Consensus

We’re Easily Confused About What Experts Really Think, New Research Shows

I’m not a scientist. And chances are, neither are you.
 
That likely means we both find ourselves deferring to the opinion of others, of experts who know more about complex matters — like health or nuclear safety or vaccinations or climate change — than we do.
 
But heck, even scientists have to rely on the expertise of others (unless they’re some sort of super scientist with infinite knowledge of all things. Ahem, Neil deGrasse Tyson).
 
But for the rest of us intellectual Joes, we rely heavily on what we think the experts think. As it happens, figuring out what the experts think isn’t so easy, not even in those instances where the majority of experts agree on a subject.
 
Take for example, the issue of climate change, which is just what cognitive scientist Derek J. Koehler had in mind when he launched a recent pair of experiments designed to investigate what factors might contribute to our collective failure to grasp expert consensus.

New 'Meta' Study Confirms Consensus: 97% of Publishing Climate Scientists Agree We are Causing Global Warming

By John Cook, The University of Queensland

When we published a paper in 2013 finding 97% scientific consensus on human-caused global warming, what surprised me was how surprised everyone was.

Ours wasn’t the first study to find such a scientific consensus. Nor was it the second. Nor were we the last.

Nevertheless, no-one I spoke to was aware of the existing research into such a consensus. Rather, the public thought there was a 50:50 debate among scientists on the basic question of whether human activity was causing global warming.

Boston Globe Columnist Jeff Jacoby Distorts Survey And Study To Deny Climate Consensus

This is a guest post by Climate Nexus, and originally appeared on Climate Science Watch.

Jeff Jacoby’s recent Boston Globe op-ed misses the mark on the climate consensus. His argument boils down to the claim that there’s no consensus among scientists on the causes and effects of global warming – plus, the very idea of consensus is “authoritarian and anti-scientific” anyway. Both parts of this assertion completely mischaracterize the way that science works, using previously debunked factoids that don’t belong in a news outlet of this prominence. Climate scientists agree that human activity is warming our planet, and that this is causing harmful impacts that will get worse if we do nothing.

A few examples show the thinness of Jacoby’s justification:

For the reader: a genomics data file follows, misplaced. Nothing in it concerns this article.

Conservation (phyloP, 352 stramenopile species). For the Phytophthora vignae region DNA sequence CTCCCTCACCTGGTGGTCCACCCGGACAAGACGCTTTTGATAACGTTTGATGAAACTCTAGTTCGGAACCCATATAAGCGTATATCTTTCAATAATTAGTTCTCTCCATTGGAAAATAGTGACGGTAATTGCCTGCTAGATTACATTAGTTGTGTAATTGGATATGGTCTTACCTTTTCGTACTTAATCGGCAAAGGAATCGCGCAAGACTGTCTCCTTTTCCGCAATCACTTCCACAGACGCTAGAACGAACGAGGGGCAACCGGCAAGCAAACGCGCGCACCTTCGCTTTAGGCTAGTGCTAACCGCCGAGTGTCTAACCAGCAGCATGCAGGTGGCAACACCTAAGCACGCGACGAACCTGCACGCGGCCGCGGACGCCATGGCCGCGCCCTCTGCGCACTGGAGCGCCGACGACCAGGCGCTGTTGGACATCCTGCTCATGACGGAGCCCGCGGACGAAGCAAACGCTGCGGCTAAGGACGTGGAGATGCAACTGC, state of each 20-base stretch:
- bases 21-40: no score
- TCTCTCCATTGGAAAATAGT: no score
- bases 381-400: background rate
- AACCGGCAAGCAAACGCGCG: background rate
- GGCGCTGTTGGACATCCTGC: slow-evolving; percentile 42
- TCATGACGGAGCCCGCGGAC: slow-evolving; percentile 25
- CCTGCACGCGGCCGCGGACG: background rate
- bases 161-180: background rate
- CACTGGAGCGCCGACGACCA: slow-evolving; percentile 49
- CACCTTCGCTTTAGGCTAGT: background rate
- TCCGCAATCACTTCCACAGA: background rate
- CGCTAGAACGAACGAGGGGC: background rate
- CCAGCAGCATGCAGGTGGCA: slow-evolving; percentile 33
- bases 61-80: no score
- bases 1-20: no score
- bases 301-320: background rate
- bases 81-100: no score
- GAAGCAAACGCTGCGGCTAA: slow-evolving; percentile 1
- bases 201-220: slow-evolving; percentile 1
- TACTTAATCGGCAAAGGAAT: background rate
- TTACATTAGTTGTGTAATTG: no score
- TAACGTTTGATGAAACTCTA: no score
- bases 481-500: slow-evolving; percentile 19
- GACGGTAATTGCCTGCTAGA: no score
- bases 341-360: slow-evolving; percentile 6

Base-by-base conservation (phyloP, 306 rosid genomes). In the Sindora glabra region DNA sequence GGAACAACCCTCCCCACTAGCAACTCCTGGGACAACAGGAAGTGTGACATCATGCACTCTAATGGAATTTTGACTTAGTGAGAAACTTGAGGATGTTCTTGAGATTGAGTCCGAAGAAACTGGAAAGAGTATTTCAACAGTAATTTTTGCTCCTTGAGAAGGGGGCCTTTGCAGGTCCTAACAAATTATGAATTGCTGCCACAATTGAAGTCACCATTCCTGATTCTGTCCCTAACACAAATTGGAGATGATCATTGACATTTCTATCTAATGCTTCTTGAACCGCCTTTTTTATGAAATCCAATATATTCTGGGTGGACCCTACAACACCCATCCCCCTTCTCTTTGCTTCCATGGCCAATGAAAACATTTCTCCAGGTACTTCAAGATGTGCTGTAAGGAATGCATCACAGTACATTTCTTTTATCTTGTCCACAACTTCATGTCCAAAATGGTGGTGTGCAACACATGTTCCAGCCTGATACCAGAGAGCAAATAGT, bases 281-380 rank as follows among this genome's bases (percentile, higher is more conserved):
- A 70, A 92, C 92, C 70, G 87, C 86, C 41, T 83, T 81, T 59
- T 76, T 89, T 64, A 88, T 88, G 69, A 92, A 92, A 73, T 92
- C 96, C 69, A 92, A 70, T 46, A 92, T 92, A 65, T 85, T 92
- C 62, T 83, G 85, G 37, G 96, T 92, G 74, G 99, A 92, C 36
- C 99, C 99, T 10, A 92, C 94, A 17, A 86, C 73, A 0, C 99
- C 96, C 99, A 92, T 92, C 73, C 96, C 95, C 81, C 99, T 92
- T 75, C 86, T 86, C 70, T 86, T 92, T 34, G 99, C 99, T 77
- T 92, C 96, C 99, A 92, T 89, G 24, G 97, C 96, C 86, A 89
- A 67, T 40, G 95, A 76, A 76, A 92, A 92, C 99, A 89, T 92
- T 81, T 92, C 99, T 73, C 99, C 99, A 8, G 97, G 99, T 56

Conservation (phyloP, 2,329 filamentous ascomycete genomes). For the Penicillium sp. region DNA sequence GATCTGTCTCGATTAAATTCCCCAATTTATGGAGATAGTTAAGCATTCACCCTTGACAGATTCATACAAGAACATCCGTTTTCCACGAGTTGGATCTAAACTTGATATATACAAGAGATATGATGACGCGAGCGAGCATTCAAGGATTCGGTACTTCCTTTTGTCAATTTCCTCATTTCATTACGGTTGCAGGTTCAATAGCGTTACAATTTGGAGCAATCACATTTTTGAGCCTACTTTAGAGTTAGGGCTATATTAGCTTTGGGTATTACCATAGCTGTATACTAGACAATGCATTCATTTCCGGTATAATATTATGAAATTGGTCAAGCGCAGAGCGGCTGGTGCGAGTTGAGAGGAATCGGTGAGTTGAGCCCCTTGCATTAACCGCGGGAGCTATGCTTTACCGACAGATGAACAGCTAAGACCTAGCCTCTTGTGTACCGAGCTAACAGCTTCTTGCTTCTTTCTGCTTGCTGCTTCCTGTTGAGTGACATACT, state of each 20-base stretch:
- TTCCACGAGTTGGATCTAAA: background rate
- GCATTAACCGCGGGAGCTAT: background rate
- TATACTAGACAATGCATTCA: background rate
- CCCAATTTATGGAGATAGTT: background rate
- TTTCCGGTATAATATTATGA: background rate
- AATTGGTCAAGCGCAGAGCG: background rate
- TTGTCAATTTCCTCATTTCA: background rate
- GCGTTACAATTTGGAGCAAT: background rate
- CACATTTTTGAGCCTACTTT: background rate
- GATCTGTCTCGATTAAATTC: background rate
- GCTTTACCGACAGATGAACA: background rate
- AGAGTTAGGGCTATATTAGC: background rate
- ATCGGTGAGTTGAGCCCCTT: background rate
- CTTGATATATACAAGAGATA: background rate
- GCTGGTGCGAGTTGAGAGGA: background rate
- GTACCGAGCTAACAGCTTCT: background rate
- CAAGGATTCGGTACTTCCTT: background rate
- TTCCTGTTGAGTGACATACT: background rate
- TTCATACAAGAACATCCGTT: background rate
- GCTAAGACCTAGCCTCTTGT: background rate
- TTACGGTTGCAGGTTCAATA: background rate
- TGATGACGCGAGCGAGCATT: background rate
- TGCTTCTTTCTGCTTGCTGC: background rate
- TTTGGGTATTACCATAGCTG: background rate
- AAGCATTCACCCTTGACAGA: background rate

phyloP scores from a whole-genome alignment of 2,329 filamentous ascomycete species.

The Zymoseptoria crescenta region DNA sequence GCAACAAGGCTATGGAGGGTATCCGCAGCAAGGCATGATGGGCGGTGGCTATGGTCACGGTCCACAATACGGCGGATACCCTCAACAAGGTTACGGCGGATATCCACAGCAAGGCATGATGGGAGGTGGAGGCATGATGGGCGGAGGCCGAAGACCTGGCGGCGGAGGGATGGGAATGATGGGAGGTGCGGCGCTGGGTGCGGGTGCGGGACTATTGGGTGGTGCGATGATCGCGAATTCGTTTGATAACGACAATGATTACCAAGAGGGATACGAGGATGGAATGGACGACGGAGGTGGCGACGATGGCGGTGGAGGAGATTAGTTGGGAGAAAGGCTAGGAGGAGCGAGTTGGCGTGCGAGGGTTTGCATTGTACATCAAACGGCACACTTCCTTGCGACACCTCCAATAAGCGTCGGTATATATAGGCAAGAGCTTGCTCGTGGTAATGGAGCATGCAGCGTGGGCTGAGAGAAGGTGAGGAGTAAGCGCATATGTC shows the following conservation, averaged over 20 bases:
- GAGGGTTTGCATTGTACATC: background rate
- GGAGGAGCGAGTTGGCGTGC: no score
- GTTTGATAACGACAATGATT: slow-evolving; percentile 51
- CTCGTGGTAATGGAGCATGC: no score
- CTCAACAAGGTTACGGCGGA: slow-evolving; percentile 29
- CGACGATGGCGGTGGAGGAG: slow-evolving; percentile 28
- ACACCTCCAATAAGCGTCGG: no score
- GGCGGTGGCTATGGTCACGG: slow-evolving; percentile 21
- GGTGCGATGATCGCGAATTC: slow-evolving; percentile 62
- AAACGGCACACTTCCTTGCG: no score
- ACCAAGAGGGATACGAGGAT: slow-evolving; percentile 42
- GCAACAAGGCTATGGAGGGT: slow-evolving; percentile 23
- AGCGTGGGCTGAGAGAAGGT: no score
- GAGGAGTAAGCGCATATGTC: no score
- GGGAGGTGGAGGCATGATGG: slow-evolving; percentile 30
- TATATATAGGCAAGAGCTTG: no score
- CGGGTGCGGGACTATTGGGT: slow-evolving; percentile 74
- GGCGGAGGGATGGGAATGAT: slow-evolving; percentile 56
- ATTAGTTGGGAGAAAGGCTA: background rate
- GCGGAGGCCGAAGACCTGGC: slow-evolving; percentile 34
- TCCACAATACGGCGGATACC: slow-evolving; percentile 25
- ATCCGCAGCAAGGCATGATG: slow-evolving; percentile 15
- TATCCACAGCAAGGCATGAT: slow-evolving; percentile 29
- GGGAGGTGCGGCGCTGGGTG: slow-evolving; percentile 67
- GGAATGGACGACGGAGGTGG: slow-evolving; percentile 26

Meteorologists actually support the facts of human-caused climate change. Jacoby cites a recent survey of the American Meteorological Society, even though the study authors themselves have already spoken up to directly refute his interpretation of their work. In fact, 73% of AMS members surveyed agree that human activities have contributed to warming, and that number rises among those with greater scientific expertise. Among meteorologists actively publishing on climate topics, 93% agreed.

Furthermore, meteorologists are just a subset of the scientific community. The 93% consensus among meteorologists does not refute the 97% consensus (established via multiple different survey methods) among the broader climate science community that humans are warming our climate.

Climate Change Spin A Growing Problem For Fox News

When it comes to climate change denial, a new study shows that the folks at Fox News are leading the pack. Through politically-charged news segments and commentary, Fox News personalities are helping spread misinformation about climate change while convincing their viewers that scientists are torn on the issue.

The International Journal of Press/Politics has published a new study titled “Climate on Cable: The Nature and Impact of Global Warming Coverage on Fox News, CNN, and MSNBC,” [PDF] which details the ways in which the major American news outlets are reporting stories on climate change.

From the report:

National surveys reveal that many Americans do not believe that scientists are in agreement over this issue. More troubling, the number of Americans who believe that global warming is happening and that it is a result of human activities has declined in recent years: In April 2008, 71 percent of Americans perceived solid evidence for global warming, relative to only 57 percent in October 2009. And while President Obama has pledged that passing legis- lation to curb pollution that contributes to global warming is a priority of his admin- istration, in January 2009, Americans ranked global warming last in a list of twenty policy issues that they felt were important for the president and Congress to address. These surveys also point to stark partisan divides in global warming perceptions, with Democrats far more likely to accept the evidence for the human causes of global warming and to consider environmental protection a policy priority than Republicans.

The views that many Americans have towards climate change are clearly reflected in the cable news arena. Fox News, sadly, has the highest ratings of any other cable news organization, and the study shows that their viewers are for more likely to believe that manmade climate change isn’t happening. More from the study:

Of the three networks, Fox News was simultaneously the least likely to be accepting and the most likely to be dismissive of climate change. Nearly 60 percent of Fox News broadcasts were dismissive of climate change, whereas less than 20 percent were accepting of climate change. On the other hand, more than 70 percent of CNN and MSNBC broadcasts were accepting of climate change. Not a single MSNBC broadcast took a dismissive tone toward climate change and just 7 percent of CNN broadcasts did so.
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